There were also instances of crude ignorance as when a female anchor at CNN tried to educate her viewers as we waited for Mahmoud Abbas’ speech at the UN General Assembly last week. She explained that The Palestinian National Authority (PNA) and Hamas were rivals. And that both had come to the UN to make their separate case and ask for UN support. Perhaps not surprisingly, all public opinion polls conducted during the war found that a majority of respondents supported the Israeli position.
There were also twists and novel developments. On the first day of the war, Egyptian Prime Minister Hesham Kandil went to Gaza to show solidarity with the Palestinian people. Other dignitaries followed suit. Hamas’ status was being upgraded as delegation after delegation came to Gaza. Israel and the US have been trying to isolate Hamas; but the war, the response of regional leaders and the democratisation process borne out of the Arab Spring reinforced Hamas’s claim to be an indispensable representative of the Palestinian people in any future settlement of the conflict.
For the Israelis, perhaps the most important lesson of the war is the remarkable performance of their Iron Dome anti-missile defence system, which registered 90 per cent success rate in an actual war situation. The Iranians are thus put on notice that their missiles no longer represent the threat they once did.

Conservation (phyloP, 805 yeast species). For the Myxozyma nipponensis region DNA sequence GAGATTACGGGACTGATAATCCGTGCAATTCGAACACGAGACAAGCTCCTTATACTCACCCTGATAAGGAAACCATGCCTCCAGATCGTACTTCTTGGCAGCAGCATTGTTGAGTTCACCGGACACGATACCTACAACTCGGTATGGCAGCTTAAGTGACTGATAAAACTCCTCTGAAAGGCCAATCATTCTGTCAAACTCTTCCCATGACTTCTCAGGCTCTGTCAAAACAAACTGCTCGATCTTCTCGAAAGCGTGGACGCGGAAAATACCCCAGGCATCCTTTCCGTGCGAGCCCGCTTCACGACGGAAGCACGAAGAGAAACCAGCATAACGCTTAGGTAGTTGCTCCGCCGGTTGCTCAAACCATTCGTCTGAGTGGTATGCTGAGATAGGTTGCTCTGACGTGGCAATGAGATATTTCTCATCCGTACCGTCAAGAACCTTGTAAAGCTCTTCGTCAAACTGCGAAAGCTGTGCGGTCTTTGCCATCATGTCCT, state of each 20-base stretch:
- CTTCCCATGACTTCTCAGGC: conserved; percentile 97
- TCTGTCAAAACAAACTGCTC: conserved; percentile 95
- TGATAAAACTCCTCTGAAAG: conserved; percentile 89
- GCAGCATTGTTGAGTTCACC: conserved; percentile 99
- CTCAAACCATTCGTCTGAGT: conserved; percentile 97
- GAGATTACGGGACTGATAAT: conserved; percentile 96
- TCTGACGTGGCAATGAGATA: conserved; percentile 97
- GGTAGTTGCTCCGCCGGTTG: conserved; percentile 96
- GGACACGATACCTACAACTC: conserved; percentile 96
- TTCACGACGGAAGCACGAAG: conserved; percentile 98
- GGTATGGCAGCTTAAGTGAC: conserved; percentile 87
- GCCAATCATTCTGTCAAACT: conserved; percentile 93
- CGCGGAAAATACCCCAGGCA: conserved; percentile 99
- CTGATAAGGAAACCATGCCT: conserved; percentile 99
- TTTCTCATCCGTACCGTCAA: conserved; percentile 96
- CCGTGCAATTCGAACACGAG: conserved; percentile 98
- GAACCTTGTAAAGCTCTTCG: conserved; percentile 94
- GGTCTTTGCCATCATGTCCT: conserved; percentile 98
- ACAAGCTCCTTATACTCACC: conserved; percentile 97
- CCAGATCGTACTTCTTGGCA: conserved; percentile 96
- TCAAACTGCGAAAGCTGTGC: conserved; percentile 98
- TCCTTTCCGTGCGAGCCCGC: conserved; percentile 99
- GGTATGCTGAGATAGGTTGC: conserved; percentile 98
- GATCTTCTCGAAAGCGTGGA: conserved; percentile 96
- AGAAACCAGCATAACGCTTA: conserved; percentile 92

There were also something new about the negotiated ceasefire. First of all, it was negotiated through the good offices of the new President of Egypt, Mohammad Mursi. Unlike his predecessor, the deposed Hosni Mubarak, who cooperated with Israel against Hamas, Mursi shares with Hamas spiritual affiliation. In agreeing to be the guarantor of the terms of the ceasefire, Mursi also managed to broaden the terms of reference to include commitment by the Israelis to gradually lift the siege they enforce around Gaza.
The American support for Israel is nothing new, but it seems that President Barack Obama went beyond the call of duty in not only financing the Iron Dome anti-missile defence system but also facilitating a ceasefire. The prime minister of Israel, the president and other spokesmen of the Israeli government were effusive in their praise of Obama. It was not clear what other forms of support Obama mobilised for Israel. However, it is reasonable to speculate that he offered military, financial and diplomatic support.
The American president has a unique opportunity to use the political capital thus accumulated with Israel to advance his vision for peace in the Middle East.
He is relatively free from the constraints of domestic politics since he does not have to worry about re-election. He can keep his gaze on the horizon and think of his place in history.
The perimeters for a peaceful resolution of the Palestine conflict are fairly well-known; all that is needed is political will — and the courage of one’s convictions.
Let Obama seize the moment.
Adel Safty is distinguished visiting professor and special adviser to the rector at the Siberian Academy of Public Administration, Russia. His book, Might Over Right, is endorsed by Noam Chomsky and published in England by Garnet, 2009.